While it’s straightforward to get caught in authorized trivia, there’s an even bigger battle right here – the one for subscription companies turning into the traditional within the console (and even PC?) recreation biz over time. That combat exists individually of whether or not Xbox buys ActiBlizz or not.

But one a part of the doc stood out to me. Sony claimed that “the lower immediate costs of subscription services to consumers may cause publishers who recoup significant investments in games by selling them for an upfront fee to become uncompetitive.”

Microsoft’s response? “Such a subjective critique of the Game Pass business model also reveals Sony’s real concern: the fear that an innovative business model that gives consumers access to high quality content and lower immediate costs – something that should be praised rather than criticized – threatens its leading position in the gaming industry.” Hot tamale!

Well – I believe there could also be loads of recreation publishers studying this article who’re hurting proper now on ROI, and may query Xbox on whether or not the transfer to ‘lower immediate costs’ from a participant perspective ought to at all times be praised. (I’ve written on the present provide/demand points largely not being Game Pass-impelled, although.)

But wait, Microsoft went additional, and determined to inform Sony methods to conduct its enterprise: “Sony could further increase the high quality of its first-party games by making them available on PlayStation Plus on launch day, a strategy that (i) could rapidly accelerate the growth of the service’s user base in response to competitive pressure of Game Pass (or any other service) and (ii) that Sony does not currently adopt, even with respect to the new and updated PlayStation Plus. Such a move on Sony’s part could make PlayStation Plus even more attractive, rivaling any strategies of competitor game distributors – to the benefit of players.”

Just to remind everybody, that $68.7 billion that Microsoft is spending to choose up Activision Blizzard – that’s all cash they generated from Game Pass, proper? Oh… it’s windfall income from the market dominance of Windows, Office and the rise of Azure that provides Xbox the monetary backing to make this deal, you say?

There’s some apparent ‘level playing field’ points right here. These are a level separated from whether or not the precise transaction is anticompetitive, although. But it’s fairly clear to me that Sony couldn’t transfer its first-party video games to Day 1 on PS+ and retain ‘acceptable’ company income within the quick or medium-term. Which will get us to…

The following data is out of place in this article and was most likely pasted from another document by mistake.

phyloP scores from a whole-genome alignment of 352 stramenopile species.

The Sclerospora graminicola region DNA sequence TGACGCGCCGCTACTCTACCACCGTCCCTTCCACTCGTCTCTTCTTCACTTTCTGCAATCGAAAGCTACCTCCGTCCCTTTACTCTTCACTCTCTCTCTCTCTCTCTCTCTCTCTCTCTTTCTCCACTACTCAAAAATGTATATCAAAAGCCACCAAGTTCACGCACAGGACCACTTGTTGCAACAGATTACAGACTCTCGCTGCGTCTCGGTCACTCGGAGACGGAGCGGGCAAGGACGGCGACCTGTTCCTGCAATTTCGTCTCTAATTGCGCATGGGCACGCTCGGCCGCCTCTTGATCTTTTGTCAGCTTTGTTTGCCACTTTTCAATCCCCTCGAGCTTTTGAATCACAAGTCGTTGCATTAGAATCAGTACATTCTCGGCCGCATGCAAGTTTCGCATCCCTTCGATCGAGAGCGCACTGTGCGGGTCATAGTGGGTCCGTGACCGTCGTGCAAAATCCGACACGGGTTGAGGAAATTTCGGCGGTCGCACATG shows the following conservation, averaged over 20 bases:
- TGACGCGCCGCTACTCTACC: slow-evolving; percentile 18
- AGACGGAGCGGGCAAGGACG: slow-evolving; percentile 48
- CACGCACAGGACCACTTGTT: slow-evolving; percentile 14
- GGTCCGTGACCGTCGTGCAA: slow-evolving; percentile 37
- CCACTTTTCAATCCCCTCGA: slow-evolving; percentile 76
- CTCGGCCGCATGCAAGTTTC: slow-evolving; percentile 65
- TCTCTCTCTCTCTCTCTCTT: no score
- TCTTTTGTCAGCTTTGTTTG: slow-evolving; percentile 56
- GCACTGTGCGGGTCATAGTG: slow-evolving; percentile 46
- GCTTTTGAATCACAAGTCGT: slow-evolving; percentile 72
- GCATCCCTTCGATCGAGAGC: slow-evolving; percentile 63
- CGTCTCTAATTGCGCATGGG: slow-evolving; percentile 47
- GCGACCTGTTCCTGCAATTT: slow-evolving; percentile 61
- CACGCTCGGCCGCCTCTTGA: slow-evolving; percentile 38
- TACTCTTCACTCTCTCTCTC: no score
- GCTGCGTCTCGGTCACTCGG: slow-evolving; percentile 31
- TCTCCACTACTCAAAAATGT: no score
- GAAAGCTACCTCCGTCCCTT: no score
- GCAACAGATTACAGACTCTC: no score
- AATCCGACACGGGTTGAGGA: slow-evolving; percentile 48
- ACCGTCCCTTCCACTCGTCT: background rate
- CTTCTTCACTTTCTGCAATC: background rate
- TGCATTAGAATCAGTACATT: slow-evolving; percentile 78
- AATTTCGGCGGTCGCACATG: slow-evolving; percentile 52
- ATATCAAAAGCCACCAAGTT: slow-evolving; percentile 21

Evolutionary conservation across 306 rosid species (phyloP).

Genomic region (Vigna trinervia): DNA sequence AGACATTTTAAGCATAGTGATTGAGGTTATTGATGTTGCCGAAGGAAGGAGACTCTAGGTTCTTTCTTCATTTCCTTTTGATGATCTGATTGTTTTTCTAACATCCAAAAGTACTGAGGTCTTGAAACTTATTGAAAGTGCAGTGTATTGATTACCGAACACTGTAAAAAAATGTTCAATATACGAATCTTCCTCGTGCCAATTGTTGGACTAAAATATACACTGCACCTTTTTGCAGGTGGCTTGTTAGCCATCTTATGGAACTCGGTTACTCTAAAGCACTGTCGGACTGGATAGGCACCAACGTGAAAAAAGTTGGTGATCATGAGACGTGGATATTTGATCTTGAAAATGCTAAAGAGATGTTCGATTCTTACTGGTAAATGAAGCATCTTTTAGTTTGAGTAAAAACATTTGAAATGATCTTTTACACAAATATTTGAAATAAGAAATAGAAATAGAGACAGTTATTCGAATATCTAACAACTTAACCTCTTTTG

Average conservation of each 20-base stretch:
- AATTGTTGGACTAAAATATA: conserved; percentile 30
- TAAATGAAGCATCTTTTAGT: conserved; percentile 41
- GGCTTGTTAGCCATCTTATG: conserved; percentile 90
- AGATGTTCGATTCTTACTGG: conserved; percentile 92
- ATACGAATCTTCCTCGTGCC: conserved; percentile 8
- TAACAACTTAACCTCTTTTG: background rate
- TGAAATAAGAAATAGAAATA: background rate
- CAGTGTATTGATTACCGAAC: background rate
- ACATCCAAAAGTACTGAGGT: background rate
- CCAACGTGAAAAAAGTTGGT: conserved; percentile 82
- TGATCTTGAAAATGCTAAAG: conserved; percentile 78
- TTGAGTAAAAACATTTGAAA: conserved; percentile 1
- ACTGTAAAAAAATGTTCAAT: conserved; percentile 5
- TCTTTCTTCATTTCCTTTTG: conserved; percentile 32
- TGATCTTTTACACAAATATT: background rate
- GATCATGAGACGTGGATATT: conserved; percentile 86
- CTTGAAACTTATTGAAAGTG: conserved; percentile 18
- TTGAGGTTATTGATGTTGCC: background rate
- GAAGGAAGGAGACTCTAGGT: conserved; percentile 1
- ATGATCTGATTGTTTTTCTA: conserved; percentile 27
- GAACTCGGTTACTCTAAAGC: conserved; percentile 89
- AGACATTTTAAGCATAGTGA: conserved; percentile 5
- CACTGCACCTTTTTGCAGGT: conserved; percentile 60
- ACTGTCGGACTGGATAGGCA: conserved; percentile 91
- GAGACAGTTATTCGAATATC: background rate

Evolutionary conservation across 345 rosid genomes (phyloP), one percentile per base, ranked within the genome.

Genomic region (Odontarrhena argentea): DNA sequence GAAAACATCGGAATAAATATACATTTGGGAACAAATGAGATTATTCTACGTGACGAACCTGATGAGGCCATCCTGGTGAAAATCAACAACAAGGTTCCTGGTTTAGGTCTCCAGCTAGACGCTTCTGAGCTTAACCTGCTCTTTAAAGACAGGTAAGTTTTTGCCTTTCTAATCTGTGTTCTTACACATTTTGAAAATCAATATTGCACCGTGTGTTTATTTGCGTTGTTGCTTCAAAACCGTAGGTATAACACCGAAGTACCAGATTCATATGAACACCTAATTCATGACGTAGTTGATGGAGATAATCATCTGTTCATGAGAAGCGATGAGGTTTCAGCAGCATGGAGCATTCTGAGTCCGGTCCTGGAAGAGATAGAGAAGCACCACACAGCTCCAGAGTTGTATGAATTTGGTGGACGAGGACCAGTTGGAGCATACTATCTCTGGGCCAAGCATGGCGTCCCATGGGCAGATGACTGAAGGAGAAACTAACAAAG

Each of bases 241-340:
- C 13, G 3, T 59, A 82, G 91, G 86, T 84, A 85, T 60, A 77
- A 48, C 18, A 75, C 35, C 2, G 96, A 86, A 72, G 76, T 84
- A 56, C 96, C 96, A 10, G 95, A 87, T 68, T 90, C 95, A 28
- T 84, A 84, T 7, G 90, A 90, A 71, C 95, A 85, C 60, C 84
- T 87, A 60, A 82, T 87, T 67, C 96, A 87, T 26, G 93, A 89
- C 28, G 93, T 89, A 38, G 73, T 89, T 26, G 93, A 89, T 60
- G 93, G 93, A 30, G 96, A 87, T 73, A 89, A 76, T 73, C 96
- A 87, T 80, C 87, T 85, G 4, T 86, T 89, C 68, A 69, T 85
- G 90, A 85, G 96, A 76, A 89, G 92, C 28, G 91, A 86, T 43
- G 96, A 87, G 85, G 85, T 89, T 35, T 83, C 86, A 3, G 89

Conclusion: personas, motivations, & firms

Talking of company personas, who can neglect Segata Sanshiro?

This is an extremely complicated topic. And I’ve to confess I’m a lot amused by the messaging dissonance between the borderline evangelical public personas of Xbox’s Phil Spencer & Sarah Bond and these sharp lawyering phrases. (“Pay no attention to the box of spiders under the desk”, as they are saying.)

So when Sony says – “we really think people should be paying upfront for new games”, are they a) valiantly defending the ‘direct’ market (from the transfer to F2P/IAP ‘everything’, or third social gathering bundlers), or b) attempting to take care of the profitability of their earlier, staid and barely backward {hardware} biz mannequin, whereas constructing the aircraft in mid-air to craft their very own multiplatform GaaS hits?

And when Microsoft says “we want to unite the world of players with Game Pass” – are they a) making a genuinely nice new platform which is providing indies and AAAs legit wonderful attain & monetization, or b) pivoting from a previous-gen failure, contributing to standalone recreation pricing pressures, and partially usurping the direct participant/dev relationship too?

It’s a bit of from column A, and a bit of from column B, dawg. There’s no clear reply. But look – firms wish to swallow the world. Maybe I’m delicate to this as a result of I spent a very long time serving to to run GDC, the place the problem of company vs. group motivations have been writ giant – and I used to be ‘stuck in the middle with you’.

But sure, I do assume the ‘big getting bigger’ isn’t at all times an ideal dynamic. And if authorities regulation can’t remedy for that – which frankly, it might not – we now have to belief the platform middlemen to do the proper factor for themselves, the gamers & the publishers and builders – all on the similar time. Easy, proper?

[We’re GameDiscoverCo, an agency based around one simple issue: how do players find, buy and enjoy your premium PC or console game? We run the newsletter you’re reading, and provide consulting services for publishers, funds, and other smart game industry folks.]